"And they can't blame George W Bush."
Nearly a year and a half into the economic recovery, some 43.6 million Americans continued to rely on food stamps in November.
More than 14% of the population drew food stamps in November to purchase groceries as high unemployment and muted wage growth crimped budgets. The number of recipients was up 0.9% from October, according to the new report by the U.S. Department of Agriculture. Compared to a year ago, the number of people receiving food stamps was up 14.2%.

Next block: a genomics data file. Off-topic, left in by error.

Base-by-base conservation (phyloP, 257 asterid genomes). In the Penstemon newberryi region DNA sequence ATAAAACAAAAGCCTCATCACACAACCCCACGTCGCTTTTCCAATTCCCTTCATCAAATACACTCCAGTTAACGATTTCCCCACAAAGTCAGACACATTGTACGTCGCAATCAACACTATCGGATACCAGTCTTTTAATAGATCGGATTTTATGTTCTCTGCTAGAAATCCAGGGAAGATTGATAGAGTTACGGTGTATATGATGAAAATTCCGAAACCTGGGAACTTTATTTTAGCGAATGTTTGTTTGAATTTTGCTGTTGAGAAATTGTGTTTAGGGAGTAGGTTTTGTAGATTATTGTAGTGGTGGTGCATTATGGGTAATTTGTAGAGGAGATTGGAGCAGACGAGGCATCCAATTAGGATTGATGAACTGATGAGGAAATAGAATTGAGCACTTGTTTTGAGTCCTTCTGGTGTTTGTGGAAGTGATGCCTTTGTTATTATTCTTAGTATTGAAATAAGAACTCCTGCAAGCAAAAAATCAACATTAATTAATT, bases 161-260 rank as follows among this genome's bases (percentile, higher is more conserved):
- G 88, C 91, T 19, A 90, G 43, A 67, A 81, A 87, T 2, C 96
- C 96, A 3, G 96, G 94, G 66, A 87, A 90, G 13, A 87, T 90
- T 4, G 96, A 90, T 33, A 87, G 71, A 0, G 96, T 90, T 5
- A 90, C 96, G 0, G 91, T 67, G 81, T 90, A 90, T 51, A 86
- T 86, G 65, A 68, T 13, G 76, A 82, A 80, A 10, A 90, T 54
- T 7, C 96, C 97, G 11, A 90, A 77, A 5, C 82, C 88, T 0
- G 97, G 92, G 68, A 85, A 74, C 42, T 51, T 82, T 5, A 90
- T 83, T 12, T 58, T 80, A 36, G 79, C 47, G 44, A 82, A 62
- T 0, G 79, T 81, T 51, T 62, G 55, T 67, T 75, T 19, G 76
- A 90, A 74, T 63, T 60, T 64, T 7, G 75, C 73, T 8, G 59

In both Washington, D.C. and Mississippi more than a fifth (20%) of residents received food stamps ó the highest recipiency rates of any state.But demand has grown stronger in the past year in a handful of other states that recorded significant increases on a per capita basis.
In New Mexico, 19.4% of the population tapped into food stamps. Thatís up 3.2 percentage points from the same month a year ago, the largest increase for any state. Idaho reported a similar jump: 14% of residents received food stamps, up 3.1 points from a year ago. Washington, D.C., Florida, Delaware and Texas all experienced similar year over year increases.